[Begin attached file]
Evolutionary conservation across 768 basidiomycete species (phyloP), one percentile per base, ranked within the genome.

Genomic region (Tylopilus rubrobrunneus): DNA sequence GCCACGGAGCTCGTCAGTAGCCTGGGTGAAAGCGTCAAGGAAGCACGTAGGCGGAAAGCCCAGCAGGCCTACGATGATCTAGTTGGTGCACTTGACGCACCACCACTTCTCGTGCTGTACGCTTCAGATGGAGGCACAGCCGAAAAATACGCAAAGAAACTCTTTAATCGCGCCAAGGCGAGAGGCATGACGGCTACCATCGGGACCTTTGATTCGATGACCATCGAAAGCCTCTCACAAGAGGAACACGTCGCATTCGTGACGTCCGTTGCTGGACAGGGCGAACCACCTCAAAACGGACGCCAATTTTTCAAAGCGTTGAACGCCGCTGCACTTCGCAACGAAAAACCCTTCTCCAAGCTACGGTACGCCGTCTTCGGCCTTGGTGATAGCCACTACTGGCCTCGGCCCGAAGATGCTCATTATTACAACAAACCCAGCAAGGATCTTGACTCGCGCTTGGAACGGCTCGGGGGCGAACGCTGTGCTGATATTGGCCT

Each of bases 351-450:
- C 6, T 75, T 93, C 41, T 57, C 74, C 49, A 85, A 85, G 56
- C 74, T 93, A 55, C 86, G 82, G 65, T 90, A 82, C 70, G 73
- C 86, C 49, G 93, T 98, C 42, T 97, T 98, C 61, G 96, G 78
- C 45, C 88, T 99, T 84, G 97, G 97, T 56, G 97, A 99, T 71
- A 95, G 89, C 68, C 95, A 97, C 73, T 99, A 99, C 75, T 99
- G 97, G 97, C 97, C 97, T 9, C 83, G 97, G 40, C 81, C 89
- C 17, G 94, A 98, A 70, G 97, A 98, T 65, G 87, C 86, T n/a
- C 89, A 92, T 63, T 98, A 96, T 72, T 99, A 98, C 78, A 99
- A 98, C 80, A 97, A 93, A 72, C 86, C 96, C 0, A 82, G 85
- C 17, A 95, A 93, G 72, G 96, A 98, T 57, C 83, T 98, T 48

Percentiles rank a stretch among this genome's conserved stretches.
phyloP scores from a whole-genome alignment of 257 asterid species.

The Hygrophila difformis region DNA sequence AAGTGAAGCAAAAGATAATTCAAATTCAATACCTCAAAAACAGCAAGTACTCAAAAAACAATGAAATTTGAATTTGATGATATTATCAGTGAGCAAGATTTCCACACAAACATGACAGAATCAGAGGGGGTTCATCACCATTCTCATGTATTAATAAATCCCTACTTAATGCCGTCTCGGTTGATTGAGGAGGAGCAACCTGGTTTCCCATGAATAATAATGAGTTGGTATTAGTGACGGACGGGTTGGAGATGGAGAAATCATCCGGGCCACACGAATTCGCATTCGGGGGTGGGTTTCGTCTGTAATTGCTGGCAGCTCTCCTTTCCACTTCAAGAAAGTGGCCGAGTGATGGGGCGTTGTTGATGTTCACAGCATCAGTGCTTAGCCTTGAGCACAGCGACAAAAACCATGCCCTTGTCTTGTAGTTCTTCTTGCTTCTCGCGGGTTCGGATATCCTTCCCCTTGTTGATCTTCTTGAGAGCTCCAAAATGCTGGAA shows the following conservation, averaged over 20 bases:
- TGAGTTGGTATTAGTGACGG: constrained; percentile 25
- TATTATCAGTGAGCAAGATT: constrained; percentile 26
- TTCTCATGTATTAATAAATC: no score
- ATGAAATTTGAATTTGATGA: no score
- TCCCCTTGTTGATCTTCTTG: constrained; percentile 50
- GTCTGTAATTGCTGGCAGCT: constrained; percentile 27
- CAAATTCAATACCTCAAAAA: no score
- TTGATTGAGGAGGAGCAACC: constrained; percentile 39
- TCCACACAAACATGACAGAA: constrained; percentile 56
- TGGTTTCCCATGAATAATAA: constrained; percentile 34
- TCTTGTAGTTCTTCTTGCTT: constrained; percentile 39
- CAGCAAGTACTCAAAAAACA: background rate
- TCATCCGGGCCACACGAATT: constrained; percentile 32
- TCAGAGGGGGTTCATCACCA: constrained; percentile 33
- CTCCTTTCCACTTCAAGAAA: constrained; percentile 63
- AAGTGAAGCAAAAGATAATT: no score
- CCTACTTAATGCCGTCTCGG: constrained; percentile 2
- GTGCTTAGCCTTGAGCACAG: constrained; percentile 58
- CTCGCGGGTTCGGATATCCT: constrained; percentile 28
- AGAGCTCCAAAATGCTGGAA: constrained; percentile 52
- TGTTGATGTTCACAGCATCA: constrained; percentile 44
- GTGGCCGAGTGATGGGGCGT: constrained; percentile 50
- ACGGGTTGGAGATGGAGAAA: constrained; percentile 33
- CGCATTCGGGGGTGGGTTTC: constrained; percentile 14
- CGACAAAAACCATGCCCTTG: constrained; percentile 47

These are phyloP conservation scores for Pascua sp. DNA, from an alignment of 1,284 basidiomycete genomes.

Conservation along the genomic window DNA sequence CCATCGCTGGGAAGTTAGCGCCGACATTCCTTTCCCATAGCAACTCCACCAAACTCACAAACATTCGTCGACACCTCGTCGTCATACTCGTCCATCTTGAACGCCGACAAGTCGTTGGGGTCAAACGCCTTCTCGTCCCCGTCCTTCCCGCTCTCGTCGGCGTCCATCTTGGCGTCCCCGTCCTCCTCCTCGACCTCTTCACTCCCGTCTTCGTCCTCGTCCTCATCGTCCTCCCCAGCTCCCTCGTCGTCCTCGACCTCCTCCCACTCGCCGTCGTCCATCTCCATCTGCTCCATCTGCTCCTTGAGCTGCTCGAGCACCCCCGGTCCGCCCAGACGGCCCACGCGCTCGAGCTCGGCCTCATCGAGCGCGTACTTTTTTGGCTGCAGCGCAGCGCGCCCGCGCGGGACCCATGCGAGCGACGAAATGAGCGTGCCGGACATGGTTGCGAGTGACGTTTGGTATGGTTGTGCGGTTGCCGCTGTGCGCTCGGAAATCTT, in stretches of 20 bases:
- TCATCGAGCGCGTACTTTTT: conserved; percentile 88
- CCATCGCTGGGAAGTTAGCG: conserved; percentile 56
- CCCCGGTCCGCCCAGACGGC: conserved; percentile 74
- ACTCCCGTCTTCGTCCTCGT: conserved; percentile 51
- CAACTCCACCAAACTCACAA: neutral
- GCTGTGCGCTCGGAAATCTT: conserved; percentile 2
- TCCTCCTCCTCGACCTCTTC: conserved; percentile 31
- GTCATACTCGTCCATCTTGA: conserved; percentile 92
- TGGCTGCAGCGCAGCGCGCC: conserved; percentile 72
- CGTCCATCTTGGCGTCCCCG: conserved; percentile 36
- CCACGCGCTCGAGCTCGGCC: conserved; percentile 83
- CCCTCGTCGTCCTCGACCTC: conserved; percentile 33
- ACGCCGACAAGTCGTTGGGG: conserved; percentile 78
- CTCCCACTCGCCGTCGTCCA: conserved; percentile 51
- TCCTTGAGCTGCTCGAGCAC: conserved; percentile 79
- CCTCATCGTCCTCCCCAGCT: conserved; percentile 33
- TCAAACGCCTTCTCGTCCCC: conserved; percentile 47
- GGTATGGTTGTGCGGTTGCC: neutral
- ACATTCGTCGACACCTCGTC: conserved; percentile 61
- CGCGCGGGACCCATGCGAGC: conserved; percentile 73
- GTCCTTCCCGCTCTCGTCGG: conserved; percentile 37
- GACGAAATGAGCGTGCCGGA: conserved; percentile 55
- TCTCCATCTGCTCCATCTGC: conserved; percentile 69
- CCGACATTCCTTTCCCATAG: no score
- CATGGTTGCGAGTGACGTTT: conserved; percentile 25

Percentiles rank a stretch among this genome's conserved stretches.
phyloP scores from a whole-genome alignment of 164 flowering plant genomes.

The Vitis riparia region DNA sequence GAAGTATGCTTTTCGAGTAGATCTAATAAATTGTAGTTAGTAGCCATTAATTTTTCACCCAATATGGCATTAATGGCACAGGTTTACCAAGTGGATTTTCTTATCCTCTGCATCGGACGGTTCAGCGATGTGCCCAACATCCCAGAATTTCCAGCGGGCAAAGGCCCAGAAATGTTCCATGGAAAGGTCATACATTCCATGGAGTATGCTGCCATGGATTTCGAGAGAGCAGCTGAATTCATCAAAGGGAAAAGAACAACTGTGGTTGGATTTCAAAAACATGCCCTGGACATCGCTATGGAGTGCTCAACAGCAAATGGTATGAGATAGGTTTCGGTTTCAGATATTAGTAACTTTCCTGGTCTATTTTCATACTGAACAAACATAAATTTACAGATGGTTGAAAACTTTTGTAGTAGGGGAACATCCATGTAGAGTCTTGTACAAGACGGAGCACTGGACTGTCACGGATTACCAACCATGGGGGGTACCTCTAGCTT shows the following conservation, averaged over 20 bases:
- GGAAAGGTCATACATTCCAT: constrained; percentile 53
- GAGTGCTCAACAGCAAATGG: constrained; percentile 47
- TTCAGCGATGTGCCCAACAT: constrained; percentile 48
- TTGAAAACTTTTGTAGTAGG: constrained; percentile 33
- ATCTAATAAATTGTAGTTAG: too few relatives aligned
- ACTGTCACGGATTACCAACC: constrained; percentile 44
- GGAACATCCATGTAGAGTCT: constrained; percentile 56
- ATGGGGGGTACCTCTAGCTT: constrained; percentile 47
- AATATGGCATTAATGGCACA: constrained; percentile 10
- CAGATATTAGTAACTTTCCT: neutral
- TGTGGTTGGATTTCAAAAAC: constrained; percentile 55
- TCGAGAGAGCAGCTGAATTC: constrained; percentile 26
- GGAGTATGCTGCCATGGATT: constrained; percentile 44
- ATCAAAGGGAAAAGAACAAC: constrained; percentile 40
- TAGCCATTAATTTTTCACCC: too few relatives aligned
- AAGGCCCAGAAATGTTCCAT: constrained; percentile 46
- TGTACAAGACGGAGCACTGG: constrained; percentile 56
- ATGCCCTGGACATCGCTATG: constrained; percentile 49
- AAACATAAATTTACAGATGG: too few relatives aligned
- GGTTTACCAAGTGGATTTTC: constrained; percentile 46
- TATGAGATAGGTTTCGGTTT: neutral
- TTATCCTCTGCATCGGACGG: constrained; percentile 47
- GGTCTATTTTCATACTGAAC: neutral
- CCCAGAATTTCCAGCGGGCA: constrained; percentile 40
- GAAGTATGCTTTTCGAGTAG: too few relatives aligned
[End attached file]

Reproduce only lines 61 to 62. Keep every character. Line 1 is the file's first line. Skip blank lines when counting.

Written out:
- GGTATGGTTGTGCGGTTGCC: neutral
- ACATTCGTCGACACCTCGTC: conserved; percentile 61